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Montreal Canadiens fans celebrate their team’s NHL playoff win over the Boston Bruins in Montreal on Wednesday, May 14, 2014. (THE CANADIAN PRESS)
Montreal Canadiens fans celebrate their team’s NHL playoff win over the Boston Bruins in Montreal on Wednesday, May 14, 2014. (THE CANADIAN PRESS)

WHAT READERS THINK

May 16: To Hab and to hold – and other letters to the editor Add to ...

To Hab and to hold

Boston strong? Boston gone! (Habs Win Series 4-3 – May 15).

Stu Woolley, Kingston

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It is reassuring to see speed, agility, crisp passing and true talent prevail over size and loutish behaviour. The fact that the final goal was deflected in off Zdeno Chara’s skate leads me to believe there’s justice in the world.

Brad Wood, Beaconsfield, Que.

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Re Canadiens A Team The Hockey World Loves To Hate (May 15): I’m one of those many Montrealers who love our great city but can’t stomach the Canadiens’ arrogance and sense of entitlement.

Like the Liberal Party of Canada, the Montreal Canadiens hockey club has long expected to win, even though it lacks the talent and drive to do it. Long gone or dead heroes, bygone eras and triumphs are used as hollow symbols of their supposed capacity to lead. Both have long, rich histories – their present and future, however, are rather foggy.

Habs teams have been generally poor in quality over the past two decades. The most recent instalment has done well – perhaps too well. Time will tell whether it deserves our respect or derision.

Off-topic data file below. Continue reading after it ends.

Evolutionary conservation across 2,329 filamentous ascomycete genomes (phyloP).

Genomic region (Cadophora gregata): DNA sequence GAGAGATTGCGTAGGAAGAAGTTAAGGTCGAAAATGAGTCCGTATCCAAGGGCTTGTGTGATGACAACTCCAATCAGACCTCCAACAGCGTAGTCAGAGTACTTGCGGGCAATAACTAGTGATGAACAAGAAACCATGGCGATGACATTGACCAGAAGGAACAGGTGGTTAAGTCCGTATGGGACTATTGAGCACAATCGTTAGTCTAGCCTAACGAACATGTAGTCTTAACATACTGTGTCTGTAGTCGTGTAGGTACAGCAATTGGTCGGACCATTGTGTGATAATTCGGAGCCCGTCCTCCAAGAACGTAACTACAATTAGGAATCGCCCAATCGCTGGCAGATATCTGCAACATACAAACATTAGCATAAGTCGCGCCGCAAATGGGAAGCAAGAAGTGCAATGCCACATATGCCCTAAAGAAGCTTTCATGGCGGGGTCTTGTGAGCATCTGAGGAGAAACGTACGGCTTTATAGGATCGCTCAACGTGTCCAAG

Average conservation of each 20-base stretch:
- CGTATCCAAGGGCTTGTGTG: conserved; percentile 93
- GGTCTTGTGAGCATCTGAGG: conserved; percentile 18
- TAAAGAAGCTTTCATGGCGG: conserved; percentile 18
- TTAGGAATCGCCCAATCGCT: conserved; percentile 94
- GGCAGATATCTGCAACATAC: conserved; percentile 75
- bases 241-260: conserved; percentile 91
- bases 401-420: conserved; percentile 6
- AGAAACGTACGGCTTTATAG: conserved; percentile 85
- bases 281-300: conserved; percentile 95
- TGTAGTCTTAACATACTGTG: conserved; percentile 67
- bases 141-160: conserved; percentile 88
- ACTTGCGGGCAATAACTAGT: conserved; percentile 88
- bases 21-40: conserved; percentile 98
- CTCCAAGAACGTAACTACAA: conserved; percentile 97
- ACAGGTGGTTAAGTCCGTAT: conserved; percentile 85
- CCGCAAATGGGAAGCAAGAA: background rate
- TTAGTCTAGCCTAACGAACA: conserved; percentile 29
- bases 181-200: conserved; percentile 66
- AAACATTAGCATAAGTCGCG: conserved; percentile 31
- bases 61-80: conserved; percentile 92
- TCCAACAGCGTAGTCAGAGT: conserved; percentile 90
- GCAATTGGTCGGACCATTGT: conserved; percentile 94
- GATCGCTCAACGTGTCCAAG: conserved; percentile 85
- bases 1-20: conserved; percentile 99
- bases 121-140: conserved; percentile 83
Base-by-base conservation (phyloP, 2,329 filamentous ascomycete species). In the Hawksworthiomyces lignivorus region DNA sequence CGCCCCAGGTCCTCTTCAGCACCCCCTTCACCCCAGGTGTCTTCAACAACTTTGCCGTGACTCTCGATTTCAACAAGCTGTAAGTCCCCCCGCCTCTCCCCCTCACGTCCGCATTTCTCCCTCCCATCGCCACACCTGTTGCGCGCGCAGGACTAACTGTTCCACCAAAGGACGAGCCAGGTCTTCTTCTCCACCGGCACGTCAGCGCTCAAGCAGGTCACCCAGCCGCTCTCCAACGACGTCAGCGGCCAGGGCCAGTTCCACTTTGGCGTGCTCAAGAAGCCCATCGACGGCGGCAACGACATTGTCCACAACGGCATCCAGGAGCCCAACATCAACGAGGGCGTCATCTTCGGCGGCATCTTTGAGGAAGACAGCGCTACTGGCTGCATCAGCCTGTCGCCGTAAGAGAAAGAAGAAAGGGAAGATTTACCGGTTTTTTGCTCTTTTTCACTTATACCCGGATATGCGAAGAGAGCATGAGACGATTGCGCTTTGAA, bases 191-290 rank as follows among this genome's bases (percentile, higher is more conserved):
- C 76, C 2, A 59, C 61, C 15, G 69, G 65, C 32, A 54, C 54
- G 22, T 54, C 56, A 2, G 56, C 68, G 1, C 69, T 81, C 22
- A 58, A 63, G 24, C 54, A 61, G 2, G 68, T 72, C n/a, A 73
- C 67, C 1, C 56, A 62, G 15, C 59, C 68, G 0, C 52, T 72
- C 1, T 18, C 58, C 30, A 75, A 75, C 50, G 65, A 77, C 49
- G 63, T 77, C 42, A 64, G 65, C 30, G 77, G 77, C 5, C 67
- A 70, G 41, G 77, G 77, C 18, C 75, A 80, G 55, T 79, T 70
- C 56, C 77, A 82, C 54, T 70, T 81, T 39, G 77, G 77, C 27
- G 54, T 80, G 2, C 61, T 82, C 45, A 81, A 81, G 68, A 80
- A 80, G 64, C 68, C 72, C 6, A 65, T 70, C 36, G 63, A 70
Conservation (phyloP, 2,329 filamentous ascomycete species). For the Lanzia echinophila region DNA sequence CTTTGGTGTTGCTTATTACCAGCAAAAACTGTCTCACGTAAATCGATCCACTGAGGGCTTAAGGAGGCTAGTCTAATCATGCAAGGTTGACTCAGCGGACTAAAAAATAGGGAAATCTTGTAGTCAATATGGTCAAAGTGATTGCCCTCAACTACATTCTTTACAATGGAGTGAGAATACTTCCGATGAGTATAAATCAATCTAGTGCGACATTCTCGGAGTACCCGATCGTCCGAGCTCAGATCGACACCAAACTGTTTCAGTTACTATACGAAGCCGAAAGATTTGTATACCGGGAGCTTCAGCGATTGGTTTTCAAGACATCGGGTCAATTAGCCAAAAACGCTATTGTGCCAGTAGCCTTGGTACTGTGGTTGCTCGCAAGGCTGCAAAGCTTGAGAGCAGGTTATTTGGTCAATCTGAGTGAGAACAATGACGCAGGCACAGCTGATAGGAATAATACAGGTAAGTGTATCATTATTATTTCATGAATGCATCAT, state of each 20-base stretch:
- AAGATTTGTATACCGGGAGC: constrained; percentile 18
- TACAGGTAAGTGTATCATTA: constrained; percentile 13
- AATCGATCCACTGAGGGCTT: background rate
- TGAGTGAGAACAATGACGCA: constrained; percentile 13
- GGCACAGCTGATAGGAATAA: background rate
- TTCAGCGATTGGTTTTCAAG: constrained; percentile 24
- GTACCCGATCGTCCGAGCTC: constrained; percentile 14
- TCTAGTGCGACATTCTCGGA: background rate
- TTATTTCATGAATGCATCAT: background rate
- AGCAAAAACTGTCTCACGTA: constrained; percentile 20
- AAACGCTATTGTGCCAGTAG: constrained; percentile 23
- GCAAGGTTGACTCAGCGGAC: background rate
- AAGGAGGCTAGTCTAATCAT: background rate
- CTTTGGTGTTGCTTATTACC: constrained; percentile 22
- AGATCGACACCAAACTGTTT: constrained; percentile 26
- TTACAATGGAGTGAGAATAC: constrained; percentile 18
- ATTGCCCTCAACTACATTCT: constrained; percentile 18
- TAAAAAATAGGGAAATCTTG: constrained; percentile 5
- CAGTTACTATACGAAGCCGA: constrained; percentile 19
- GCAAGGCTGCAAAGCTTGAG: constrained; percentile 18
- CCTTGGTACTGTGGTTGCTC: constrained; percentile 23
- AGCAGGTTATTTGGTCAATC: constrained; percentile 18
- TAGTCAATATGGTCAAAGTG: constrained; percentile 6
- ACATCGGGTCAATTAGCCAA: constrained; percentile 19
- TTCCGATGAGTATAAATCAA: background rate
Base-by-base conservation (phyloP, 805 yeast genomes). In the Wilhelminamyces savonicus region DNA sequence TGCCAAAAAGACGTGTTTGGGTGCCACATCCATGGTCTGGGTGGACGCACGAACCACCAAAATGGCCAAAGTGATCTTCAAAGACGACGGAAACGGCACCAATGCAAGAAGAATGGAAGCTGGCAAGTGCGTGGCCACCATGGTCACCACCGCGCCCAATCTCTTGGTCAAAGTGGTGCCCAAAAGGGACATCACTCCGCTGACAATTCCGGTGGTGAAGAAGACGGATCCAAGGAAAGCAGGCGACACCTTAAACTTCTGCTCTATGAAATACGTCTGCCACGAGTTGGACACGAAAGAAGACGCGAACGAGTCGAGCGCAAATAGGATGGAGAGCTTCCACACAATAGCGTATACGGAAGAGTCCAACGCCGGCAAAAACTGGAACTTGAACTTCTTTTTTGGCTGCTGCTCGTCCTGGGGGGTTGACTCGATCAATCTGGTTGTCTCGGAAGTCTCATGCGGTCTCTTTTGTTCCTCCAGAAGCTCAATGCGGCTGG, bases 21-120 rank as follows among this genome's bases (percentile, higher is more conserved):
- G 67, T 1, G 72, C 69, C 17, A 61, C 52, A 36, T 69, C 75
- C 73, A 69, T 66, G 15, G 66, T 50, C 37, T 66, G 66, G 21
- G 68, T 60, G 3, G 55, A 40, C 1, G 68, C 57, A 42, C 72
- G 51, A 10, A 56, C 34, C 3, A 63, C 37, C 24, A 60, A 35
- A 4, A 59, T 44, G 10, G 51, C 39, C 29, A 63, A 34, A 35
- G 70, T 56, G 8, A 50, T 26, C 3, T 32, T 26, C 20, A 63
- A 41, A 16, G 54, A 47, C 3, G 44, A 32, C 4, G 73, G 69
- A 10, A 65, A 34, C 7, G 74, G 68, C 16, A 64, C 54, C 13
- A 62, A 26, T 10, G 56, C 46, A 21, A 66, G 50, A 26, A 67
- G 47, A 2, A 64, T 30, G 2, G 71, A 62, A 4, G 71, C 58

Deepak Awasti, Montreal

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Perp walk disdain

Re No More Perp Walks (editorial, May 15): There is no perp walk without The Globe and its media colleagues being there to record it. Those responsible for handcuffing and humiliating the three railway workers counted on the media’s being there to take the picture (Lac-Mégantic – May 14).

Next time, stand by your editorial. Refuse to print pictures of accused people.

John D. O’Leary, Toronto

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If one or all of these men are found not guilty, can the disgrace of your front-page picture ever be erased?

Hugh Jones, Toronto

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First Nations veto

You state the UN was wrong to conclude that indigenous communities have a veto over development projects on their lands, and that there was no legal basis for this claim (A Duty To Consult, But No Veto – May 14).

In 2007, the UN adopted the Declaration on the Rights of Indigenous Peoples by a vote of 140 to 4. Article 32 affirms that “states shall consult … with indigenous peoples … in order to obtain their free and informed consent prior to the approval of any project affecting their lands.”

Are you suggesting that those who drafted and voted for this article didn't mean or understand what they wrote?

Without the consent of the First Nations involved, approving the Gateway pipeline would be a violation of international law.

Warren Allmand, Montreal

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Nature: loved, lost

As I read about the memorial service for Farley Mowat (Friends, Family Celebrate Mowat’s Life – May 14), I couldn’t escape the irony of an article appearing on the same page about Alberta’s plan to sell crucial caribou habitat to the energy industry (At-Risk Caribou’s Habitat Up For Sale). This is a species that has seen its numbers decrease by about 60 per cent in the past decade.

I ask myself if any of our leaders have ever read Mr. Mowat’s books – the words of a nature lover who fought for the country that he loved, not for what he could destroy for profit.